polio Current Affairs

Union Government launches IPV injection as part of global polio endgame strategy

The Union Government has launched inactivated polio vaccine (IPV) injection as part of the global polio endgame strategy in New Delhi.

The vaccine was launched by the Union Minister of Health and Family Welfare J P Nadda in New Delhi.

It was launched as part of India’s next step in Universal Immunization Programme (UIP) to fight against polio virus in the country.

IPV injections do not contain an attenuated vaccine virus which is used in oral polio vaccine (OPV). Thus it reduces the chances of Vaccine Derived Polio Virus (VDPV).

Key facts  

  • The launching of IPV would enable children to get double protection from polio i.e. orally and in the form of injection.
  • UIP initially will cover six states including Uttar Pardesh , Madhya Pardesh , Bihar, Assam, Punjab and Gujarat in the first phase.
  • By April 2016, Union Government would switch to IPV alongside the oral polio vaccine (OPV) to eradicate polio virus in the country.
  • Henceforth, as part of India’s efforts to boost its polio immunization programme babies getting their third dose of OPV now would be administered an injection with IPV.

It should be noted that India was certified polio-free country on 27 March 2014, but the immunization programme continues since two of its neighbours Afghanistan and Pakistan still remain polio-endemic countries.

About Polio virus

  • Poliomyelitis (polio) is a highly infectious viral disease, which mainly affects young children below age of 5.
  • Transmission: The virus is transmitted from person-to-person. It mainly spreads through the faecal-oral route (e.g. contaminated water or food). After entering body, it multiplies in the intestine, from where it can invade the nervous system and can cause paralysis.
  • Symptoms: Initial symptoms include fever, fatigue, headache, vomiting, stiffness in the neck, and pain in the limbs. In some cases, it causes permanent paralysis. There is no cure for polio virus, it can only be prevented by immunization.

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24 October: World Polio Day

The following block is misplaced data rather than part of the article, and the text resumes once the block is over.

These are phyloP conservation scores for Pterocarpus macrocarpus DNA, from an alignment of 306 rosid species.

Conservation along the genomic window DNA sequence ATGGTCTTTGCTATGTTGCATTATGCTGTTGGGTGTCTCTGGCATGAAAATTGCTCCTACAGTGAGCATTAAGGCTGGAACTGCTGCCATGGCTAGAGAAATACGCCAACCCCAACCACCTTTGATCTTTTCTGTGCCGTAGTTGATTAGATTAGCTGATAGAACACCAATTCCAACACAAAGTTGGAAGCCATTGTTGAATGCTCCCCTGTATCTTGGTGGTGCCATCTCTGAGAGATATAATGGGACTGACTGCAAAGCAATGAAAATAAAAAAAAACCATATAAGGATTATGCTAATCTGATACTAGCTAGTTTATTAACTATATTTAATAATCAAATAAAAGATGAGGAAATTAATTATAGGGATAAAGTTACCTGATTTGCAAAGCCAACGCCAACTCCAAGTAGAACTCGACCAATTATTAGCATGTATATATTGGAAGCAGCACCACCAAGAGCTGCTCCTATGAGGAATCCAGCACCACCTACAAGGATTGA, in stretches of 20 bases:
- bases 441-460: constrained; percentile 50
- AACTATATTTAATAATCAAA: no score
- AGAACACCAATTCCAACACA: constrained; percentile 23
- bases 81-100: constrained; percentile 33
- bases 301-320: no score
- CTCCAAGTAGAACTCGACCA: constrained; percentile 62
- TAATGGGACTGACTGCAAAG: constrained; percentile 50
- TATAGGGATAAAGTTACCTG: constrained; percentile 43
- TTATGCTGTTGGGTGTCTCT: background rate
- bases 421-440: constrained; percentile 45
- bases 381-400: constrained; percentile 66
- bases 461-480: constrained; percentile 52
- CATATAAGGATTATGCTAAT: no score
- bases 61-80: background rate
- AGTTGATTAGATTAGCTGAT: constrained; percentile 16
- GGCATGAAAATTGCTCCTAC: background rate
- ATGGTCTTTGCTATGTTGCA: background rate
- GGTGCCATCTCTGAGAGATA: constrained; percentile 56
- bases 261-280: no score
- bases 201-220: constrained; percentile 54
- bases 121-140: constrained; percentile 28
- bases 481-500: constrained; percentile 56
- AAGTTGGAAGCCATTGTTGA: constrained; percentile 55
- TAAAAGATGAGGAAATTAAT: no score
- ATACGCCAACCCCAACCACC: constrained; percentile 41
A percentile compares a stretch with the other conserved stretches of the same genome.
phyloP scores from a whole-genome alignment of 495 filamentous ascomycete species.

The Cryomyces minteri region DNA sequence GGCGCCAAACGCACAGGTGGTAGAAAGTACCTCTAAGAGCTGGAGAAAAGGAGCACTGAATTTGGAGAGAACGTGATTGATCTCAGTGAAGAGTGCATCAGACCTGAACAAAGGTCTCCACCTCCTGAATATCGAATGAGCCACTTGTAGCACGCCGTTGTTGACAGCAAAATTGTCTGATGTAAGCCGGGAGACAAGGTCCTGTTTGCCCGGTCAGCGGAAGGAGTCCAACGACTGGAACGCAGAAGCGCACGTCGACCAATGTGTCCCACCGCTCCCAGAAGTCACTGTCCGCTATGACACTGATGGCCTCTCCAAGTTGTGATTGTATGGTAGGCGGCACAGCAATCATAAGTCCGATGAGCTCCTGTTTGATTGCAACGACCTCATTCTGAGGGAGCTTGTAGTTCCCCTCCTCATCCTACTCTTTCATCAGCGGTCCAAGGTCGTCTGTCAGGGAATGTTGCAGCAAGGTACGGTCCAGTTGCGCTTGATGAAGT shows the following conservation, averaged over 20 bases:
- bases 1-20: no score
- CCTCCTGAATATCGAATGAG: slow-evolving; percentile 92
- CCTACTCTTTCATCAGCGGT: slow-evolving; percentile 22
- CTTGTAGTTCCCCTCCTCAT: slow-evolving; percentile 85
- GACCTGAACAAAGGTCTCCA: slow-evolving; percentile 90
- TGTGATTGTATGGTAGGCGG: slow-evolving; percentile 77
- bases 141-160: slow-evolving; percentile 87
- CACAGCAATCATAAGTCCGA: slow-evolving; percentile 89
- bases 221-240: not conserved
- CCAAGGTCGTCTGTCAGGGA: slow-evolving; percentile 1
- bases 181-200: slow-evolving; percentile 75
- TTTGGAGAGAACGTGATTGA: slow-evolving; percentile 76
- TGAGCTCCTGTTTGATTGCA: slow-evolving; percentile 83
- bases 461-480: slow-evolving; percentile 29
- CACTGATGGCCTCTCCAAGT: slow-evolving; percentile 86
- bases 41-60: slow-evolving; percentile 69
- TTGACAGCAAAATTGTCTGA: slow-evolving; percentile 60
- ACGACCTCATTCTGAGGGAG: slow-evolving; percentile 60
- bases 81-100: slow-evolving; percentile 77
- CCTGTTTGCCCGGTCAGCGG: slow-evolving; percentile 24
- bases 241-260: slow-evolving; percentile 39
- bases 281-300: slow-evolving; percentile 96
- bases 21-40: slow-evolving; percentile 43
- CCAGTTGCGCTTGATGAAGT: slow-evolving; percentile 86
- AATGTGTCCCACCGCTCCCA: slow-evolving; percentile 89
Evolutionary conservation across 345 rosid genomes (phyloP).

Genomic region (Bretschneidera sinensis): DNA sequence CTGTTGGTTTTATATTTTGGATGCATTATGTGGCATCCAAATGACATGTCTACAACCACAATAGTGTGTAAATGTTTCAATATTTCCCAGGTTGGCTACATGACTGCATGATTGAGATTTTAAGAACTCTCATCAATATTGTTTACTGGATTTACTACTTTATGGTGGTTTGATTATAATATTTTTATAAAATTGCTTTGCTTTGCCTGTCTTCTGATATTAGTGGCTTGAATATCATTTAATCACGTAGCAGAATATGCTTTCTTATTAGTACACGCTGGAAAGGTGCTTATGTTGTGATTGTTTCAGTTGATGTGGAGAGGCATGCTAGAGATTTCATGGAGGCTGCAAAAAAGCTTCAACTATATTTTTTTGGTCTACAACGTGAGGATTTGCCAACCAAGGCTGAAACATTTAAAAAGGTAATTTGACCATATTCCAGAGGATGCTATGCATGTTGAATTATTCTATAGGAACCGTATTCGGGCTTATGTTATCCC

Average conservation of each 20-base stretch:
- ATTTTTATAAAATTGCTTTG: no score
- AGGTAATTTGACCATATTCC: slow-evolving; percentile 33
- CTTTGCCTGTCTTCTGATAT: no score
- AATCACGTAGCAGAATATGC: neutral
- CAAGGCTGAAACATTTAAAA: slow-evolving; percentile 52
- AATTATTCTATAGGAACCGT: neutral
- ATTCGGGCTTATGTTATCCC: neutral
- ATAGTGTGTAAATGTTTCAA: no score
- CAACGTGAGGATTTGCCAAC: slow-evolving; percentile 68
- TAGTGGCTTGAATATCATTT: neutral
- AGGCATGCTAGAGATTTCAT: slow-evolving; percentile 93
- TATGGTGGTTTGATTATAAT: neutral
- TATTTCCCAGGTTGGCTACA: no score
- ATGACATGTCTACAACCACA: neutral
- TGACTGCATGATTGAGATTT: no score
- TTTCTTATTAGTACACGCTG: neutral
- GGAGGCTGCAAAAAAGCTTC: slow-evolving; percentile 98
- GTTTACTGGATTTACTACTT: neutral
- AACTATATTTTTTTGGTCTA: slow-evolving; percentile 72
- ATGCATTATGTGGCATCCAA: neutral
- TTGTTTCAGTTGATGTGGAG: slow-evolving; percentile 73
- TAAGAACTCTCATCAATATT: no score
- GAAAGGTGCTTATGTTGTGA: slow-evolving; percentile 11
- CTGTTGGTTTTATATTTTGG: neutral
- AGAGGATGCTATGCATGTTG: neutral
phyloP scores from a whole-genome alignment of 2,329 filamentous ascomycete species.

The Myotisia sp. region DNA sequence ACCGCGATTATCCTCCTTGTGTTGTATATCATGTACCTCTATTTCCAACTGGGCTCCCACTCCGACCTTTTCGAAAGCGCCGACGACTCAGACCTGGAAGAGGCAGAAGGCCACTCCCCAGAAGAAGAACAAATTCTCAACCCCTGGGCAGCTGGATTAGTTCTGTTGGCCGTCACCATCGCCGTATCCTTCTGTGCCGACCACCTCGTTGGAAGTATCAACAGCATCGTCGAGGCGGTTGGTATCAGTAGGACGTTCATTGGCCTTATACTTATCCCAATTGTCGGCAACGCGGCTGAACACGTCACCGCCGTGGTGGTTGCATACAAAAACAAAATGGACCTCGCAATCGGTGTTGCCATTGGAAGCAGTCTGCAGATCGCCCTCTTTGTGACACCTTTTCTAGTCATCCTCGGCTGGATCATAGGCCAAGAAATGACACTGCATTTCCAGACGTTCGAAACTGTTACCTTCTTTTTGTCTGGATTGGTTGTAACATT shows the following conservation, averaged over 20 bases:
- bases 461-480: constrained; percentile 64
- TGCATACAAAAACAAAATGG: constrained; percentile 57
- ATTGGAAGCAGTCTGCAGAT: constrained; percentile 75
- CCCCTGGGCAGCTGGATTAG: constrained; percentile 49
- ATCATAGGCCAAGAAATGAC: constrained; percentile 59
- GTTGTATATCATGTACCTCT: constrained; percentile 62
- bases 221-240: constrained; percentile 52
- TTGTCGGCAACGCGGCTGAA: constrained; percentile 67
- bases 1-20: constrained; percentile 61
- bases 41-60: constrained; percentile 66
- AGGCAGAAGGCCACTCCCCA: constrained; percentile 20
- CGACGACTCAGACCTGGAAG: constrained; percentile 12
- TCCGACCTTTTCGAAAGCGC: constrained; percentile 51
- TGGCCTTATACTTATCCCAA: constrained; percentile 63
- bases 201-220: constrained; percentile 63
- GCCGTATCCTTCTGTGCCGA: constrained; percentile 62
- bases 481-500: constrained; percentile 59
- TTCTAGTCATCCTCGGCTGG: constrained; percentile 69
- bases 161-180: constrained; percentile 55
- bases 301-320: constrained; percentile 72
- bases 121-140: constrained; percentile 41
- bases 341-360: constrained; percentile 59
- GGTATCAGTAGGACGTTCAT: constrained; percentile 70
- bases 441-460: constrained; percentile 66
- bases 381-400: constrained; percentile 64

World Polio Day is observed annually across the world on 24 October. The day seeks to create awareness about the hazards of the crippling Polio disease.

To mark this day, Rotary International has organised numerous events across different countries. It is also planning to make world Polio free by 2019 by stepping up its vaccination campaigns.

Global Campaign

Global Polio Eradication Initiative (GPEI) which was launched in 1988 has played pivotal role in eradication of wild poliovirus.  When the initiative was launched the wild poliovirus existed in 125 countries. Now, it exists in two countries Pakistan and Afghanistan.

Till 2012, Nigeria, Africa’s most populous country was the reservoir of more than half of the Polio cases in the world. But in 2015, World Health Organization (WHO) has removed Nigeria from the list of Polio endemic countries.

Background

  • World Polio Day has been established by Rotary International to commemorate the birth of Jonas Salk who had led the first team of researchers which had developed a vaccine against poliomyelitis.
  • This development had led to widespread use of this inactivated poliovirus vaccine and subsequently use of the oral poliovirus, developed by Albert Sabin.
  • It had led to the establishment of the Global Polio Eradication Initiative (GPEI) in 1988 which has helped to reduce polio worldwide by 99%.

About Poliovirus

  • Poliomyelitis (polio) is a highly infectious viral disease, which mainly affects young children below age of 5.
  • Transmission: The virus is transmitted from person-to-person. It mainly spreads through the faecal-oral route (e.g. contaminated water or food).
  • After entering body, it multiplies in the intestine, from where it can invade the nervous system and can cause paralysis.
  • Symptoms: Initial symptoms include fever, fatigue, headache, vomiting, stiffness in the neck, and pain in the limbs. In some cases, it causes permanent paralysis.
  • Treatment: There is no cure for polio, however it can only be prevented by immunization.

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